Sure, you already know about fall's heavy hitters: Coldplay, Drake, Blink-182, Bjork and Evanescence, among many others, are all scheduled to release albums in the next few months.
But what about the up-and-comers, the cult favorites and the tragically obscure? Click Track has compiled a list of less-heralded, but sure to be just as awesome upcoming releases:
Caitlin Rose, "Own Side Now" (Sept. 27)
Rose's full-length debut, "Own Side Now," a mini masterpiece of torchy ballads and brawny, twangy country pop, was actually released earlier this year. It's set for re-release on Dave Matthews' ATO label later this month, when it will hopefully get the exposure it deserves.
Joker, "The Vision" (Nov. 8)
The British producer and artist is responsible for some of the best, most soulful underground dubstep-slash-grime releases of the past five years (most notably 2009's mind-blowing "Purple City"). He moves above ground with this major-ish label debut.
Trash Talk, "Awake" (Oct. 11)
The Sacramento thrash titans follow up last year's "Eyes Nines" with this equally merciless EP. Listen at your own risk.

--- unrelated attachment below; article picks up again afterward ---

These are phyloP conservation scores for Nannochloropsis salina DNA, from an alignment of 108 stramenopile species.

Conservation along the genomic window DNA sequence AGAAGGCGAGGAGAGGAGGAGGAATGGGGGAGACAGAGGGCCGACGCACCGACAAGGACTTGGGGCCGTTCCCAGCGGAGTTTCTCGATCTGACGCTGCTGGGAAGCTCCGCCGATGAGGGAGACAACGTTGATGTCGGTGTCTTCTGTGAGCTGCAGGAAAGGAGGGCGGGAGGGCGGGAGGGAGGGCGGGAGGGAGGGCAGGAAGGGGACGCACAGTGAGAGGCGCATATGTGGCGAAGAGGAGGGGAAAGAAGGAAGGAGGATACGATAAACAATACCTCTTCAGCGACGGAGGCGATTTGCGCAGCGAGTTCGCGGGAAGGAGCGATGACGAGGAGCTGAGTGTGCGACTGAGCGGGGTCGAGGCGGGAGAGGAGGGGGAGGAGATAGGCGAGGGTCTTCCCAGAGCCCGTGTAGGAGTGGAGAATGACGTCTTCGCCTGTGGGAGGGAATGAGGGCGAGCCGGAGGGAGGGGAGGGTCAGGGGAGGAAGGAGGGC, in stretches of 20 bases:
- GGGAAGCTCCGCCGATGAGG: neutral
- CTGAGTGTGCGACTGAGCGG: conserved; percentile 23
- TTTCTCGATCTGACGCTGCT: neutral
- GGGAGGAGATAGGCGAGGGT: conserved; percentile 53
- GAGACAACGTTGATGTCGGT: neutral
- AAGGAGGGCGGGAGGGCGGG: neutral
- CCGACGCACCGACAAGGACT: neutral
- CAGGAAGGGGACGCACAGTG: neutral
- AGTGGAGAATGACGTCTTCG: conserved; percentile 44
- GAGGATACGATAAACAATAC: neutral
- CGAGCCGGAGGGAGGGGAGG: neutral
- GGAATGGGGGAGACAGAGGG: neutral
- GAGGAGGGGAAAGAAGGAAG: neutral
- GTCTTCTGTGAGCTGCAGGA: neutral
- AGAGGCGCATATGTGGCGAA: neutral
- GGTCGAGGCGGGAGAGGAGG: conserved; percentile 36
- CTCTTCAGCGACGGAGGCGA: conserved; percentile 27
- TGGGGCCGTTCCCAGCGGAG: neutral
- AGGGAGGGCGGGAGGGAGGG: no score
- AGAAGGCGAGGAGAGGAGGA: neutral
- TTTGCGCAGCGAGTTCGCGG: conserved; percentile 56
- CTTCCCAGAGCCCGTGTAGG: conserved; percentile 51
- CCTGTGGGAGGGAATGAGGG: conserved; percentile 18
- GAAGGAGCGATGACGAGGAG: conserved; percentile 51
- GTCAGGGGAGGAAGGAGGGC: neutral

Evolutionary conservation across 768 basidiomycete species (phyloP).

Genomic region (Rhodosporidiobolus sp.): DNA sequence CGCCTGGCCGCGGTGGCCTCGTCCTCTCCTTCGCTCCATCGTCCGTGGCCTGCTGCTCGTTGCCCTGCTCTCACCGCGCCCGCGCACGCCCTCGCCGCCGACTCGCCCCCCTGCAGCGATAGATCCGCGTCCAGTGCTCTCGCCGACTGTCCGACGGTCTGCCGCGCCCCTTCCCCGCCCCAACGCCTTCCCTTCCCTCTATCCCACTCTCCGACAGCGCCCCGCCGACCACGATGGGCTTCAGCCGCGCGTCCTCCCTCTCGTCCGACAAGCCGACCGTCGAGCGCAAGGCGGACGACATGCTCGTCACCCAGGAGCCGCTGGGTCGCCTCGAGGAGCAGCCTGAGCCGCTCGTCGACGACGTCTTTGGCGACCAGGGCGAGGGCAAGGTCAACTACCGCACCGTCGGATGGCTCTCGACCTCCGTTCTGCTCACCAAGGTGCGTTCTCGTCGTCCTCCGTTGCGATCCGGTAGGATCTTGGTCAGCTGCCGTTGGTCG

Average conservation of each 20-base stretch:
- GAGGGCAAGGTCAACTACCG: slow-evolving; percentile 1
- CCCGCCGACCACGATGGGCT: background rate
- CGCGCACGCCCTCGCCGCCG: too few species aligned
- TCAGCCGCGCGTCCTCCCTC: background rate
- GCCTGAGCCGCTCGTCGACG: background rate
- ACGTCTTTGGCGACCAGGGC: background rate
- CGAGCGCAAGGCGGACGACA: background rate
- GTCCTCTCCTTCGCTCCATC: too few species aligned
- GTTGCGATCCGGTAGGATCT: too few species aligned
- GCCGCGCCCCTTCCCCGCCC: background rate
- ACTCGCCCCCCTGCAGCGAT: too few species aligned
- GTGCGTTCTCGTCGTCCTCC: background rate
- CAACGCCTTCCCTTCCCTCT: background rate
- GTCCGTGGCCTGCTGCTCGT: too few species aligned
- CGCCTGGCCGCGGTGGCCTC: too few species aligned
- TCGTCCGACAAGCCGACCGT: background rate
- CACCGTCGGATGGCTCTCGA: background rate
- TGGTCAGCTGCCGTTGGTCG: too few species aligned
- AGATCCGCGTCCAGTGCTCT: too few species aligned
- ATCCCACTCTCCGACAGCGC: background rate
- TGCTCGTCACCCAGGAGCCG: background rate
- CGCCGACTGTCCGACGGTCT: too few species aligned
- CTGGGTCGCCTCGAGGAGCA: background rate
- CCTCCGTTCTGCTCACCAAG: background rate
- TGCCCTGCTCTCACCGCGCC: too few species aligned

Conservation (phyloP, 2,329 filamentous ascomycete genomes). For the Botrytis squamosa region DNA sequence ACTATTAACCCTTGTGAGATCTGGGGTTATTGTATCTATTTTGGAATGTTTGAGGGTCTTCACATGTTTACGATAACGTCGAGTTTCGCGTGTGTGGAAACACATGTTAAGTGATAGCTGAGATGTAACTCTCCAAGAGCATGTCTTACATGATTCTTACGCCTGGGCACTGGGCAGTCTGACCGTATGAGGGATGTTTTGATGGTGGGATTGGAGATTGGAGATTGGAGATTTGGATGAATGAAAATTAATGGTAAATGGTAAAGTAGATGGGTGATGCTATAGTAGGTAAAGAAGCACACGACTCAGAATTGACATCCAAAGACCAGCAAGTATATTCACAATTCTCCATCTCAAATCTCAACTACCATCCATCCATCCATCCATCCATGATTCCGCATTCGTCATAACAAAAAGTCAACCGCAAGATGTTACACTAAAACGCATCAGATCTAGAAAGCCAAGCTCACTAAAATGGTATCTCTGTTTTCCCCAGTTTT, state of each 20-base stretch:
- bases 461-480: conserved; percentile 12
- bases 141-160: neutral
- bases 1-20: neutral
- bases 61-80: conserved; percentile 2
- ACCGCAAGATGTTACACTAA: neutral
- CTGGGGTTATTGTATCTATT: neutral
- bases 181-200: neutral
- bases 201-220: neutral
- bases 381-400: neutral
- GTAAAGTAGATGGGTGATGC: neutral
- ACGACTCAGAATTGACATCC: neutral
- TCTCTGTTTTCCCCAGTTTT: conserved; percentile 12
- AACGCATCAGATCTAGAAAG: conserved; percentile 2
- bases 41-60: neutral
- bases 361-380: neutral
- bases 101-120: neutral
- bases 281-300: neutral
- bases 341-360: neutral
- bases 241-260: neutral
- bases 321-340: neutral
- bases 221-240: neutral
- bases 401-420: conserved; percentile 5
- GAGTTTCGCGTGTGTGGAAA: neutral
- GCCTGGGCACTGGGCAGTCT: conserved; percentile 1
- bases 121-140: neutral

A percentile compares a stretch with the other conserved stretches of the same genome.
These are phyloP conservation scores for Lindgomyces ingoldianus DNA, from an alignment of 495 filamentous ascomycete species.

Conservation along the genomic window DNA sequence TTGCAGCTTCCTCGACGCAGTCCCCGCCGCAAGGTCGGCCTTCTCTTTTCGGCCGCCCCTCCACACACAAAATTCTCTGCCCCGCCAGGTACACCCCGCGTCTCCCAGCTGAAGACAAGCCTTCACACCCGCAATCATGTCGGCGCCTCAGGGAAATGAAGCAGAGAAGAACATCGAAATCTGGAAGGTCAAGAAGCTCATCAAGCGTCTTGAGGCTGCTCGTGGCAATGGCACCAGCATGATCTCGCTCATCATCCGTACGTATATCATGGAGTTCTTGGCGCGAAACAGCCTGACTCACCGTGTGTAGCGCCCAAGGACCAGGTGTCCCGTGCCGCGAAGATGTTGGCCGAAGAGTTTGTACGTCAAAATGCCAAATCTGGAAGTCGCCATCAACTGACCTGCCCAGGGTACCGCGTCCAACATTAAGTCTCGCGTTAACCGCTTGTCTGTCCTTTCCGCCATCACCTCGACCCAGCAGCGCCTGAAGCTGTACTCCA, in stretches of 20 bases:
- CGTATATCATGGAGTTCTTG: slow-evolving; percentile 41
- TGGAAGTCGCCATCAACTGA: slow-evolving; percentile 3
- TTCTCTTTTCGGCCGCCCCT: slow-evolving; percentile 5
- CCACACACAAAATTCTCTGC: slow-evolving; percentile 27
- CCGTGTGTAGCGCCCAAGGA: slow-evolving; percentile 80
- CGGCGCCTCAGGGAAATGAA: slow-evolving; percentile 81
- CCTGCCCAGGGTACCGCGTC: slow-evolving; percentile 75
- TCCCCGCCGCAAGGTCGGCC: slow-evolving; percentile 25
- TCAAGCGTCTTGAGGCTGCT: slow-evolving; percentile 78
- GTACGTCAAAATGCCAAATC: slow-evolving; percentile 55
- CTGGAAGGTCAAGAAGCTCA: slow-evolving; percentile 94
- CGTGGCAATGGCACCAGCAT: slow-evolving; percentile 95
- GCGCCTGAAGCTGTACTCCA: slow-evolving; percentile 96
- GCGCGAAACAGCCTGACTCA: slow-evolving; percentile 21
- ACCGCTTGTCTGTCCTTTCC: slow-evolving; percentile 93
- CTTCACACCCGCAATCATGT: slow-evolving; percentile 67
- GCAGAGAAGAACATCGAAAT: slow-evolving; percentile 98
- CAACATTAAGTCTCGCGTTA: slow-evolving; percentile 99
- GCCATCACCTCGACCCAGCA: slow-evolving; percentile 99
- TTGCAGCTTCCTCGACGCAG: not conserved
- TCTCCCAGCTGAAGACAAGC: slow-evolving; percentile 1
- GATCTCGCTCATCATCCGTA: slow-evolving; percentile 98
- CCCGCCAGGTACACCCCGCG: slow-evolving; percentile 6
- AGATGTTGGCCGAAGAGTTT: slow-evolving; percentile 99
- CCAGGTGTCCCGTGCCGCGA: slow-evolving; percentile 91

Honorable Mention: PUJOL, "Nasty, Brutish and Short" (Oct. 18)
Those who prefer their thrash slightly gothier should check out PUJOL, the Nashville-based one man garage band who name checks Thomas Hobbes (why did no one think to do this before?) on his upcoming Saddle Creek disc.
Dev, "The Night the Sun Came Up" (Nov. 1)
We hope Dev isn’t suffering from Skylar Grey Syndrome, an affliction we just made up which happens when the formerly unknown female voice on a hit single (in Dev's case, Far East Movement's "Like A G6," which sampled her "Booty Bounce") struggles to find success on her own. If her already-delayed album actually gets released, we'll find out.
Rockie Fresh: "Driving 88" (mixtape, coming soon)
Suddenly everywhere (and not to be confused with the equally hot ASAP Rocky), the Chicago rapper is poised to release what could be his breakthrough mixtape. If the great, alt-poppy "No Fear" is any indication, he could very well become the Coldplay of rappers. Except in a good way.